Getting older can bring some benefits, not least in terms of wisdom, experience and, if you’ve been fortunate, the ability to retire in relative comfort. But aging brings with it a set of distinctive problems, many of them associated with physical and mental health. With an aging US population, these problems are likely to be of increasing concern for public bodies, and for society as a whole. Here is a brief guide to the most common problems associated with aging.

10 – Physical Health

According to the National Council on Aging it is estimated that around 92 percent of elderly people are suffering with at least one chronic medical condition, while over three-quarters have more than one. The most common physical health conditions associated with aging are heart disease, strokes, diabetes and cancer, which combined are responsible for around two-thirds of deaths every year.

As we age, the importance of preventative measures such as maintaining a healthy diet, regular exercise and regular check-ups increases. Fortunately, there are more resources now than ever before to enable aging people to stay healthy. For example, it is now possible to obtain a cancer screening package or order a cancer screening online and there are other online services that can help you to prevent or tackle other chronic health conditions at an early stage.

09 – Cognitive Health

This refers to an individual’s ability to think, remember and learn, and the most common cognitive problem associate with aging is dementia, which affects millions of people worldwide. The National Institute On Aging advises that, while there is no cure for dementia, your risk of developing the disease can be reduced by tackling other issues such as depression, smoking or substance abuse.

08 – Mental Health

The World Health Organization has found that over 15 percent of elderly people suffer from mental health problems, with depression being the most common. Depression can be partly caused by other chronic health conditions, although social isolation and poor living conditions can also play a part.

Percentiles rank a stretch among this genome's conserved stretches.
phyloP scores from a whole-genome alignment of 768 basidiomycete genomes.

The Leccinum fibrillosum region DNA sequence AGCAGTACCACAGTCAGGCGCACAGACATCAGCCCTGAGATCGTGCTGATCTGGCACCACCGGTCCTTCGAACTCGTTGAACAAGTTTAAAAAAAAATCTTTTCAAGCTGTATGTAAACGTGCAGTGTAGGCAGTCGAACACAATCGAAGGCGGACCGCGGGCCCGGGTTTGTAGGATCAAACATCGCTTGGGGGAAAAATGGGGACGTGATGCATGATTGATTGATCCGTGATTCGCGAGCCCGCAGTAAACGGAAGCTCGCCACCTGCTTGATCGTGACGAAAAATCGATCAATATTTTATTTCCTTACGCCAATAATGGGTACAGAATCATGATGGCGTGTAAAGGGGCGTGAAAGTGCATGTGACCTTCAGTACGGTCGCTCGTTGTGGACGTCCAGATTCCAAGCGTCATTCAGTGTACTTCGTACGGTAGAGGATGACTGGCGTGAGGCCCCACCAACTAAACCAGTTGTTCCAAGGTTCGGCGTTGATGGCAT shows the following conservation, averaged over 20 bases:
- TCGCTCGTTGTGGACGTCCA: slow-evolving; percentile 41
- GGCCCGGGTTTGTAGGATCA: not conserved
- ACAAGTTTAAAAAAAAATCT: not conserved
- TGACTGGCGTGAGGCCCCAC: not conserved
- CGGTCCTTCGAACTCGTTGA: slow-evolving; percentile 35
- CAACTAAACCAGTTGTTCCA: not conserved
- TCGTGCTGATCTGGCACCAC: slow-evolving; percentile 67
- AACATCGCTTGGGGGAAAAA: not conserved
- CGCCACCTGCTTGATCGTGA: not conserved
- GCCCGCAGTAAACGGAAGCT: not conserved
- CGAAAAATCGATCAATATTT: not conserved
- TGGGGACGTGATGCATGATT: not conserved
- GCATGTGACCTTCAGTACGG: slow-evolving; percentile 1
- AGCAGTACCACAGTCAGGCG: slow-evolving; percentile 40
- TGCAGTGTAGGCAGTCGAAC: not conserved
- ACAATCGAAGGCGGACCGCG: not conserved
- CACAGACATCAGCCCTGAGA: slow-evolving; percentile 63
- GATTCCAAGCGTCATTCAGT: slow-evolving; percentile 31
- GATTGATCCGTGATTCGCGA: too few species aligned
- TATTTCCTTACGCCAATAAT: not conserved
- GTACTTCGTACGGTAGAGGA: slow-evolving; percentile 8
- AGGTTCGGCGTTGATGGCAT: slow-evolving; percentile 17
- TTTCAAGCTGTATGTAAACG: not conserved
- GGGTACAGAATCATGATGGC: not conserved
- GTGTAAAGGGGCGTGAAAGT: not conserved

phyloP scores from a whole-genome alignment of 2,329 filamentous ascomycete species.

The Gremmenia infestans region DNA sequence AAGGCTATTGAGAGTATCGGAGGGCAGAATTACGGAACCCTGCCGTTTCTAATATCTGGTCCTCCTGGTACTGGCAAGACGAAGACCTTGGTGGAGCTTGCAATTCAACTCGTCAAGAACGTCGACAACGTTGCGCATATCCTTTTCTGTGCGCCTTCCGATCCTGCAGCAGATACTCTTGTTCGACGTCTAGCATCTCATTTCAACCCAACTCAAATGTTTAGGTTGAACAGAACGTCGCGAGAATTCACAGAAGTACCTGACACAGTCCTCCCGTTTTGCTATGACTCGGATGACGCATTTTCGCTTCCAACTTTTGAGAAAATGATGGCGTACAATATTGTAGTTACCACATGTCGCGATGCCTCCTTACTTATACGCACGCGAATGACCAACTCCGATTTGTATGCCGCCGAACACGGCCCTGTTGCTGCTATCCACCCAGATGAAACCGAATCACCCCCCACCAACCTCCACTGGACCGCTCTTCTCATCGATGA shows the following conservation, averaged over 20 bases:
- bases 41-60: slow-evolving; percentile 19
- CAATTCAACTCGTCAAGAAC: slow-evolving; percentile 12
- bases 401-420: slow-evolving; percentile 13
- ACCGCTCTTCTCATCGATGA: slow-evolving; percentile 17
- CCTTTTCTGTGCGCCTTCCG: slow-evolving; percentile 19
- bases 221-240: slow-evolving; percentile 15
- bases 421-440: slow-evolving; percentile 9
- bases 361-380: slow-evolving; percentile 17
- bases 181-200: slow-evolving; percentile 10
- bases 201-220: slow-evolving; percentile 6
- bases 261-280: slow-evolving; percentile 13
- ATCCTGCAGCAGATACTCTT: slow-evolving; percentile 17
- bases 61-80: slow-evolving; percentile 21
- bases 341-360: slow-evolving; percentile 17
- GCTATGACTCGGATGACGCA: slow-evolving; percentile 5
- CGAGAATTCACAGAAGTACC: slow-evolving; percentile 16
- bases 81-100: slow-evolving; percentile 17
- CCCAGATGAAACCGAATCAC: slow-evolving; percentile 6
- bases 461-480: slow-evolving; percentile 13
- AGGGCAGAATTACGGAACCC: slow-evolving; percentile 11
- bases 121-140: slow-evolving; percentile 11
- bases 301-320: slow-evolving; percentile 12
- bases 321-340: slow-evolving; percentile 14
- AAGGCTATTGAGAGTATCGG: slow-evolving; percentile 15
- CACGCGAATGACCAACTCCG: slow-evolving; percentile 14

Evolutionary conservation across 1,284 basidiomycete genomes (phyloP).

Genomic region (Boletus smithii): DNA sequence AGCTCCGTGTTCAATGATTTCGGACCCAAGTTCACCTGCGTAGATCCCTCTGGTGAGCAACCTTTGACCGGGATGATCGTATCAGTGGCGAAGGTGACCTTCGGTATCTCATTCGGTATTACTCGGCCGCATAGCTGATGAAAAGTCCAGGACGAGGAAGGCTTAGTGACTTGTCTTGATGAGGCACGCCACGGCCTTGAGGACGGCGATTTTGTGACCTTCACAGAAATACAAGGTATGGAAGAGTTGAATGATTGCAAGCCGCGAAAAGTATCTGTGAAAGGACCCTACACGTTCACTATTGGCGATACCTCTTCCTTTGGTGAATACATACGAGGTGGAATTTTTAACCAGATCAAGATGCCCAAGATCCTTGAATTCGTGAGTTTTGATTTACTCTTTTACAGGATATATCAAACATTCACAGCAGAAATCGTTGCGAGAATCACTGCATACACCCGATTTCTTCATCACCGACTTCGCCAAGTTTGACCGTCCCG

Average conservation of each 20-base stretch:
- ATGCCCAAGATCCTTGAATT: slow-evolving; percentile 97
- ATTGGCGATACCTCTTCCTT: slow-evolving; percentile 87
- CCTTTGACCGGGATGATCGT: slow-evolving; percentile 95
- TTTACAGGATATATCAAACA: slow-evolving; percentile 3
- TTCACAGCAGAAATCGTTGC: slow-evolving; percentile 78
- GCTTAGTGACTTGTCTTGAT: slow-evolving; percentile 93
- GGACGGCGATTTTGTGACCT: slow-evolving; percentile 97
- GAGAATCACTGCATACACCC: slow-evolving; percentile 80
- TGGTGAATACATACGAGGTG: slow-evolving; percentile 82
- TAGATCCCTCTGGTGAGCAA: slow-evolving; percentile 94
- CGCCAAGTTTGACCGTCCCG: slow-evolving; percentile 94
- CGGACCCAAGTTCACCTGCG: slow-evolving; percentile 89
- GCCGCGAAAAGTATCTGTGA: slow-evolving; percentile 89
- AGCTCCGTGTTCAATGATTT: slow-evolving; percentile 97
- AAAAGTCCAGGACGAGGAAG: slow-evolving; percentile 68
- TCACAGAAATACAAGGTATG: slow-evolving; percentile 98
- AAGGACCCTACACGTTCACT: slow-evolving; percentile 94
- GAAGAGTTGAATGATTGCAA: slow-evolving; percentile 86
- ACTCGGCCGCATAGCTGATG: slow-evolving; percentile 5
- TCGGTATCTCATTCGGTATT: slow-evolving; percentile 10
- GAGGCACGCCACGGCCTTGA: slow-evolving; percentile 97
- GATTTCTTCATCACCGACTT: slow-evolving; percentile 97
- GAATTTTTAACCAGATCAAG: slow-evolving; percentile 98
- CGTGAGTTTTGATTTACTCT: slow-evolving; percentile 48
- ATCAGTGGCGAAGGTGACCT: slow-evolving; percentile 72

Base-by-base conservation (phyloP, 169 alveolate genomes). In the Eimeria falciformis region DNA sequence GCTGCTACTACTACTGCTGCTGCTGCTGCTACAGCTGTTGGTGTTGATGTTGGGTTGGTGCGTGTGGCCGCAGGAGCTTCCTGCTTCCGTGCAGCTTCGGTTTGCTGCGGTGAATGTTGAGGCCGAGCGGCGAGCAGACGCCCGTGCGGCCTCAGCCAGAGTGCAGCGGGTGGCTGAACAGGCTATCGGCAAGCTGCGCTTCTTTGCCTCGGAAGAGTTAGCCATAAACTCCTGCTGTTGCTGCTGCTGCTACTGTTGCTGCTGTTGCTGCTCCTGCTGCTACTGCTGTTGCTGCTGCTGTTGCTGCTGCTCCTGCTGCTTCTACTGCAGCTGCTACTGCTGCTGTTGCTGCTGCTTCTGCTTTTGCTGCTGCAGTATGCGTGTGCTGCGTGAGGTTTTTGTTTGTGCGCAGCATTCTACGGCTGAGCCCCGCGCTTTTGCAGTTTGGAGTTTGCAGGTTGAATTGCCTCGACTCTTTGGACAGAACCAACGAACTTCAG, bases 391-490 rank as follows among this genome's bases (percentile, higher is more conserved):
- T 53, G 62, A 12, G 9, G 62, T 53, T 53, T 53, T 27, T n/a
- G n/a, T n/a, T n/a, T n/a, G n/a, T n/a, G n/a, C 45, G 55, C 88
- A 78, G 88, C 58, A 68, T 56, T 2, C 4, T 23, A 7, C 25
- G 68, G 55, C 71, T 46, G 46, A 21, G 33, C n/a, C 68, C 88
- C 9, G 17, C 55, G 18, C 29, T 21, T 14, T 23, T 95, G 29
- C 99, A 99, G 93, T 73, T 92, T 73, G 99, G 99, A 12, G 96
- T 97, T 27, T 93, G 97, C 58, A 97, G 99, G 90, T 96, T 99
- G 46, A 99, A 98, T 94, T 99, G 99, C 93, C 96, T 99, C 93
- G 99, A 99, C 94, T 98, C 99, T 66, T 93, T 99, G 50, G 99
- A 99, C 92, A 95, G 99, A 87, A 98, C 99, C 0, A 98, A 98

07 – Physical injury

Aging has the effect of causing bones to shrink and muscles to lose both flexibility and strength, which means that seniors are more at risk, both of losing their balance and of injuring themselves if they fall. In addition, osteoporosis and osteoarthritis can make bones more susceptible to fracture.

06 – Sexual health

While sexual needs change with age, sexual activity among seniors may well be riskier because older people are less likely to practice safe sex and are more likely to suffer from immune disorders that can make it harder to fight off STDs. In addition, the symptoms of some STDs are harder to spot in older people as they can be similar to many of the normal signs of aging.

05 – Malnutrition

The causes of malnutrition in older people can include dementia, lack of ability to make meals, depression and limited income. In addition, the older you are, the harder it is to change your diet, but there are services available to ensure that older people get sufficient nutrition.

04 – Sensory loss

Sensory impairments, particularly vision and hearing, are common among older people, and as many as one in four has a hearing impairment, with one in seven likely to have a form of visual impairment. Fortunately, there have been considerable advances in aids for hearing and vision impairments, which can help those suffering with these conditions to enjoy a better quality of life.

03 – Oral Health

Although sometimes overlooked, oral health is a common concern for the elderly. Cavities and tooth decay are long term problems that can worsen with age, and there are other oral conditions including gum disease and dry mouth that can affect quality of life. Regular dental check-ups can tackle many of these problems, although loss of dental insurance can be a barrier to good dental health.

02 – Substance abuse

Substance abuse among seniors is more common than many people realize and may well worsen over time. In addition to the familiar substance addictions such as drugs and alcohol, aging can increase the risk of addiction to prescription medications, as diseases and conditions associated with old age result in an increasing level of medication consumption.

01 – Incontinence

Both constipation and incontinence are quite common with aging and can have a severe impact on quality of life. These conditions can also be exacerbated by dietary factors and other health conditions, as well as a reluctance on the part of some elderly people to discuss the problem with their physicians, but many continence-related problems can be treated.

Conclusion

Aging inevitably leads to a number of potential health problems, but by being aware of the possible issues associated with aging, we can all be better placed to deal with them and ensure that our quality of life does not decline over the years.

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